Yes, it turns out that there is a body of research from political scientists about the electoral effects of extreme weather events. John Sides summarizes it over at The Monkey Cage. Basically, it comes down to two major effects: on the one hand, people tend to penalize incumbent politicians for bad weather, irrational as that might seem; on the other hand, they tend to reward politicians who are perceived to have responded well to major storms.
All that would presumably apply directly to those in the storm path; John also notes the effects of the disruption of early voting in swing states Virginia and North Carolina. What about effects on the rest of the nation?
For the overwhelming majority of voters who have already made up their minds, any significant effects at all would be surprising. For the small remaining group of undecided voters, what could matter quite a bit is the information environment in the last several days of the campaign. Normally, we would expect it to be more or less even: both candidates would have strong sound bites on the news from massive rallies of enthusiastic supporters, and any charges or counter-charges would be more or less equal. If it turns out that instead the information environment is (other than TV ads) not about the election or the candidates at all, then there’s no change — other than losing the possibility that some campaign even could dominate the news in the last few days.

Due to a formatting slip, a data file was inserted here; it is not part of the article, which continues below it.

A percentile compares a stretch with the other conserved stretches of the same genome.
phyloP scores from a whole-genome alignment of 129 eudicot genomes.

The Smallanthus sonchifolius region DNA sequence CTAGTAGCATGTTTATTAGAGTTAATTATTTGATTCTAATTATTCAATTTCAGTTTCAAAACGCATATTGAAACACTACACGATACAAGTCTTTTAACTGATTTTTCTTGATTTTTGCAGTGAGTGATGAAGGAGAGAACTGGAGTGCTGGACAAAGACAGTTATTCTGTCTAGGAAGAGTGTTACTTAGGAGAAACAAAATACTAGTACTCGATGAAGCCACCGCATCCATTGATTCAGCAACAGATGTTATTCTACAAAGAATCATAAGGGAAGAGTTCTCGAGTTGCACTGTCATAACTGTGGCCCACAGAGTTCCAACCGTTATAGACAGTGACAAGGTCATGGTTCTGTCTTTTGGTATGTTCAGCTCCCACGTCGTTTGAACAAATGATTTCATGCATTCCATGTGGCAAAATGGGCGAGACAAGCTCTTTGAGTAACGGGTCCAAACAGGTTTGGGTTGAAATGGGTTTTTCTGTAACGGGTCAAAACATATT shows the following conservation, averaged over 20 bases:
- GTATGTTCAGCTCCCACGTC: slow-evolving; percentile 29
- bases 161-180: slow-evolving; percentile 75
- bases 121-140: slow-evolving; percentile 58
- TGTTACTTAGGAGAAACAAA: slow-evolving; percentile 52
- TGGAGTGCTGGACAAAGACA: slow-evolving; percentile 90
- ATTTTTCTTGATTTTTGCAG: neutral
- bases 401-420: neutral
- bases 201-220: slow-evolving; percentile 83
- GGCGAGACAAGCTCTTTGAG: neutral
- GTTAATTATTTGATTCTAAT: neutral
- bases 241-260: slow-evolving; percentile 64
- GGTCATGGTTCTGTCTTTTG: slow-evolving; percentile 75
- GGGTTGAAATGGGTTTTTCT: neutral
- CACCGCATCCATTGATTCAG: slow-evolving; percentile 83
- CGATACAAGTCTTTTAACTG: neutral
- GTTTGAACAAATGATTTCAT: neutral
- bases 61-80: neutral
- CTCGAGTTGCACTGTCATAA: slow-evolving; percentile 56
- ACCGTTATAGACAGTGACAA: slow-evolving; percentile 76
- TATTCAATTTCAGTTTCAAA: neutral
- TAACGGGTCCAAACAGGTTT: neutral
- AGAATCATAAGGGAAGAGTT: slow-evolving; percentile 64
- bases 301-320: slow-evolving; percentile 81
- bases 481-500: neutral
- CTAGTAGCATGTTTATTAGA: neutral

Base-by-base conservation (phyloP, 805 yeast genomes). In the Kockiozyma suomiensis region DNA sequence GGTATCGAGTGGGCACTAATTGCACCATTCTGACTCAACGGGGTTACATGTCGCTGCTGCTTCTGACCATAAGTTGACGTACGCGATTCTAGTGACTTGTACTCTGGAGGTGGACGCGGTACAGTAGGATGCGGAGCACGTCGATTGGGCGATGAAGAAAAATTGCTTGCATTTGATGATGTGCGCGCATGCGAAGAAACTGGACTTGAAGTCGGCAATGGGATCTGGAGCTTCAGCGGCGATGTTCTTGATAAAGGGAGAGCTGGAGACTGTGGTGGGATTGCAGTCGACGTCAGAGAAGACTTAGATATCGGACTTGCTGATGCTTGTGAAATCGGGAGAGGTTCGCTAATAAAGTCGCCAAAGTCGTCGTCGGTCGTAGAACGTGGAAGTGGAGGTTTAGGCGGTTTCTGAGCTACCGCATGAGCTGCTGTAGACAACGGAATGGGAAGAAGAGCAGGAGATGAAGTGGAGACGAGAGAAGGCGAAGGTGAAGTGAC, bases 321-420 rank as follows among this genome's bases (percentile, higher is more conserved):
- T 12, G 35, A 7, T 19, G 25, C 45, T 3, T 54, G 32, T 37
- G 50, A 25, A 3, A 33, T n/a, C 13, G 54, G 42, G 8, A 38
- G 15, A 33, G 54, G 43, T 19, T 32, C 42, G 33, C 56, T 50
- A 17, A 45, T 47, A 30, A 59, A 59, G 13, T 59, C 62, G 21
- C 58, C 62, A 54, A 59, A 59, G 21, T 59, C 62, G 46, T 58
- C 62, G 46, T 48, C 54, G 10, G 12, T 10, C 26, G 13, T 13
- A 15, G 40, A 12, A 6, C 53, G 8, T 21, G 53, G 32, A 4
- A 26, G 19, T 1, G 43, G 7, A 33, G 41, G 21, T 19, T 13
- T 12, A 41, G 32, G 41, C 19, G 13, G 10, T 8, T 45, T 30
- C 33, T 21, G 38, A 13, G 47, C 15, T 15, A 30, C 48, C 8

On the other hand, if storm coverage winds up having a strong component of making the federal government response — and thus the president — look either particularly good or bad, then that definitely could have an effect around the margins on late-deciding voters.
The key is that for most citizens, what the campaign really does is to educate us to vote for the candidate we “should” vote for. If we’re partisans, we are reminded of what we like about our party; if we’re issue voters, we relearn which party cares about that issue; if we’re weak partisans with little long-term attachment, we might be swayed to vote for or against the incumbent party based on how we perceive things are going in the nation (and “learn” to like or dislike the out-party candidate accordingly).
However, for low-information late deciding citizens who have little attachment to politics, there’s often no “should” candidate. And as a result, such voters, if they vote at all, may be swayed by whether most of what they’ve heard recently about one of the candidates is strikingly good or bad. And with Sandy, it’s fairly likely that if there is any information about the candidates dominating the news, it’s either going to be Barack Obama looking good while running the federal response to Sandy — or looking bad running the federal response to Sandy.
But the main effects, again, are likely to be small — because most voters have already decided (or even voted!), and those voters are likely to interpret whatever happens through that decision.